Truth lets teens send anonymous SMS to each other, for good or ill
Are we burnt out on anonymous apps yet?
Nope. VC's and entrepreneurs are just getting started. The latest foray into the craze comes from a few Canadian first time founders with a messaging app called Truth. Users can text anyone on their contacts list without the recipient knowing who sent them the SMS.
Hiding up in Canada, Truth has mostly flown under the tech press radar. Founder Ali Saheli claims he's deliberately avoiding industry coverage. He's going after the teenage market and they don't read tech press.
For anyone ensconced in the Silicon Valley echo chamber, the idea of yet another anonymity app elicits inevitable eye rolls. The bandwagon is too full at this point to let anyone else onboard. And are investors really willing to throw money at yet another anonymity gimmick?
The land grabs have already happened, with $10 million invested in Secret, $54 million in Whisper, a reported $800,000 in Rumr, $6.35 million in Lulu, and those are only a few. Saheli is claiming there’s been inbound investor interest for Truth — he’s heading down to the Valley soon to fundraise — but there’s no way to fact-check such claims.
Of course, Truth does have its own value add to set it apart from the other anonymity apps. Secret took off in part because it made one slight tweak from Whisper — showing you secrets your friends and friends of friends have posted instead of just the masses.
Truth’s value add is that it allows you to send anonymous messages to specific people. The sender knows who is getting them but the receiver doesn’t know who sent them.
As you can imagine, the list of cyberbullying implications for such an app is neverending. In fact, Michael Carney explored them all in detail back in the early days of Rumr, when Rumr’s premise was an anonymous messaging app exactly like Truth. Carney said:
Rumr appears more like a digital sniper’s rifle, that in the wrong hands could be wielded to cause acute pain and suffering…We’ve seen enough of the Web to know that when people can be anonymous, hate follows.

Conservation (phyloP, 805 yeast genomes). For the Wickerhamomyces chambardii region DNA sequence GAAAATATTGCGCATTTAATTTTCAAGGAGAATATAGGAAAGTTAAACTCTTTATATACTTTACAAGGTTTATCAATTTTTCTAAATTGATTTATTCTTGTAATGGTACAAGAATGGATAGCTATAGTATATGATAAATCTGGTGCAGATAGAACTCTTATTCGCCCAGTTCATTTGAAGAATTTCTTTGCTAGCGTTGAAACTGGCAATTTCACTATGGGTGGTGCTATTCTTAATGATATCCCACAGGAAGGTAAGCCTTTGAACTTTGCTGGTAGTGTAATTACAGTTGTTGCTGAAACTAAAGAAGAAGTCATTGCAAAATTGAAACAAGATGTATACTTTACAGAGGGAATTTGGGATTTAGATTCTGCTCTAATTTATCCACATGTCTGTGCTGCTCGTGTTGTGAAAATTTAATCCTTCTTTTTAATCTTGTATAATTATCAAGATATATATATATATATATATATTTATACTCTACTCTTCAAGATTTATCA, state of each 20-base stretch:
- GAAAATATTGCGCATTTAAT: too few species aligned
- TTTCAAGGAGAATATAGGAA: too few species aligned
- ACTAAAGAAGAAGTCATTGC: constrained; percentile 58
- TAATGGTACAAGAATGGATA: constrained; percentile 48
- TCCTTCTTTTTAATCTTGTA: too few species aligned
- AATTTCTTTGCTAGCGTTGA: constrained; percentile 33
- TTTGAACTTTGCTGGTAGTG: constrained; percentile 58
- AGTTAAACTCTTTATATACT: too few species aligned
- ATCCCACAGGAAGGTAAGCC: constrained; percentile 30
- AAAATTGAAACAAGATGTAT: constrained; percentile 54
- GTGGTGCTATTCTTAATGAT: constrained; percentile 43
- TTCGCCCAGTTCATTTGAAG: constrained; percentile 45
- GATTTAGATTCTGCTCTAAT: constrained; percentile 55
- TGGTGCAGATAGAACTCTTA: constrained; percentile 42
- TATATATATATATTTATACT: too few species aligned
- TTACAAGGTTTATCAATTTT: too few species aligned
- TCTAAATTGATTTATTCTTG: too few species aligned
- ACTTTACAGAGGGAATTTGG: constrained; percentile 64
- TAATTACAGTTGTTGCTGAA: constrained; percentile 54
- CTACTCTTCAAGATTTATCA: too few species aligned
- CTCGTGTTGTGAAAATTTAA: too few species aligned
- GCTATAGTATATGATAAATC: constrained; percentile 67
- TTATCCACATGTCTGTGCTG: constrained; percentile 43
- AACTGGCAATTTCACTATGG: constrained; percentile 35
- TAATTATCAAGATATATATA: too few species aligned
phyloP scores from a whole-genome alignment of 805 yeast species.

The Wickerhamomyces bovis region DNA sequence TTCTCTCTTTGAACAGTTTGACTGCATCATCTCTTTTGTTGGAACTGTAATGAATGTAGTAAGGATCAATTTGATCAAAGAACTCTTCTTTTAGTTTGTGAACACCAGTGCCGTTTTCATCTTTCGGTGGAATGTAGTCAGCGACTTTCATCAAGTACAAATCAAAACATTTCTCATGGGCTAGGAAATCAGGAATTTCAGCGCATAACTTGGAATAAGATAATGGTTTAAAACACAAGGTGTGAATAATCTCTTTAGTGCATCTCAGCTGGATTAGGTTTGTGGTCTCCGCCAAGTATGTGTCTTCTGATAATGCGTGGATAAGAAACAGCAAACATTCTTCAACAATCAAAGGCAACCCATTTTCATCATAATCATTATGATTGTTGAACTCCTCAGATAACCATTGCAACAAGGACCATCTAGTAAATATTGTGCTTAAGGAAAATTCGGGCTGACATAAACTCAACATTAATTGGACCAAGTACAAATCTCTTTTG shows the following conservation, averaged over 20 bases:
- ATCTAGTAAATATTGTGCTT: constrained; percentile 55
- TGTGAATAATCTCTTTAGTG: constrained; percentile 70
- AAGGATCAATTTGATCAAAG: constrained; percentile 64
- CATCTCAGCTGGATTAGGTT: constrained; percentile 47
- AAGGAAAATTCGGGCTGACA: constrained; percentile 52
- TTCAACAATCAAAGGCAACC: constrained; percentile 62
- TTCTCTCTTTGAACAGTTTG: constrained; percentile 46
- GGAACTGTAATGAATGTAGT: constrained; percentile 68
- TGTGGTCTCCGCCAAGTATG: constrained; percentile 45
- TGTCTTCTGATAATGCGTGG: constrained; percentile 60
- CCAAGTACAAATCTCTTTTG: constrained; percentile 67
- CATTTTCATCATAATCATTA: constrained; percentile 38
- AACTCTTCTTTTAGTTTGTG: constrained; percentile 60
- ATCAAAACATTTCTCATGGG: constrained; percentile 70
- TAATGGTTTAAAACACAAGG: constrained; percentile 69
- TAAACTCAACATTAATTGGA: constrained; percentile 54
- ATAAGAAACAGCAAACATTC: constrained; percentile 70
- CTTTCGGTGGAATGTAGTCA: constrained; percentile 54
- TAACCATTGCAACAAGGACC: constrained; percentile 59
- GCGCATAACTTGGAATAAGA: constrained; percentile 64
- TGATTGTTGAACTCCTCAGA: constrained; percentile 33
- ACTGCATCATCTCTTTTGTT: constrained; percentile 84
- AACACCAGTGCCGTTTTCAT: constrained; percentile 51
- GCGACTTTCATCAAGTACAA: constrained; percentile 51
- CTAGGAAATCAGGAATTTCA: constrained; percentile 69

He was writing the story before Rumr had launched to the public, and the company decided to change the product at the last second. It turned the app into anonymous group chatting, where you could see everyone in the chat but couldn’t pin down who said what.
It doesn’t bode well for Truth that the makers of Rumr pivoted at the last second from the Truth messaging model. They aren’t the only ones. The idea for Secret was originally an anonymous direct messaging app, Secret’s co-founders David Byttow and Chrys Bader-Wechseler told me.
But they eventually realized there wasn’t an everyday use case for sending anonymous messages to direct friends. Broadcasting anonymously to friends, friends of friends, and the masses, on the other hand? That’s far more frequent.
“We had an existential crisis, ‘What are we doing?’” David remembers. “Ultimately you have to surrender to it and try new things.”
“We made the right decision to pull it,” Chris agrees.
“We were crushed for a day when we realized anonymous messaging like this was great, but like any true super power it could be used for evil.”
It just goes to show that startups in Silicon Valley are a little bit like Zombies. When one dies or pivots another grows to take its nearly identical place. Just because one company is put off from pursuing an idea because it won’t grow fast enough or could be “a superpower used for evil” doesn’t mean there’s not another founder waiting right around the corner to give the same idea another go.
Saheli says he’s anticipated the potential evilness and built in workarounds, like the ability to block or report an SMS bully. That may not be enough to combat harassment, however. From what I remember of high school, clicks of teens know to tag team a victim, bullying the person from all sides. A Truth user could block one anonymous messager only to be flooded by others.
Cyberbullying aside, can Truth do well so late in the anonymous fad game? Well, that’s what’s surprising about it. It doesn’t appear the masses are as tired of anonymity as the tech press is. Truth crept up the list of most popular social networking apps in the app store, nearing Secret in the US and passing it in Canada. Co-founder Saheli says its seeing ten to fifteen percent user growth every day.
When someone sends an anonymous SMS to a contact who hasn’t downloaded the app, the recipient gets the first half of the message with a prompt to download the app to see the second half of the text.
“It’s been growing through word of mouth in high schools and colleges,” Saheli says. “Younger people are curious to see what someone says to them.”
It’s too early to tell whether anonymity is a fad that will die out quickly ala Chat Roulette or a phase like Facebook that will transform communication for a period of time. Fred Wilson has his bet on phase. It’s also too early to know whether these apps are monetizable, but Bill Gurley sure doesn’t think so.
In the meanwhile, before all the chips fall and VCs regret or crow about chucking money at this trend, Truth will try to carve out its own little space in the dark masses.
[illustration by Brad Jonas for Pando]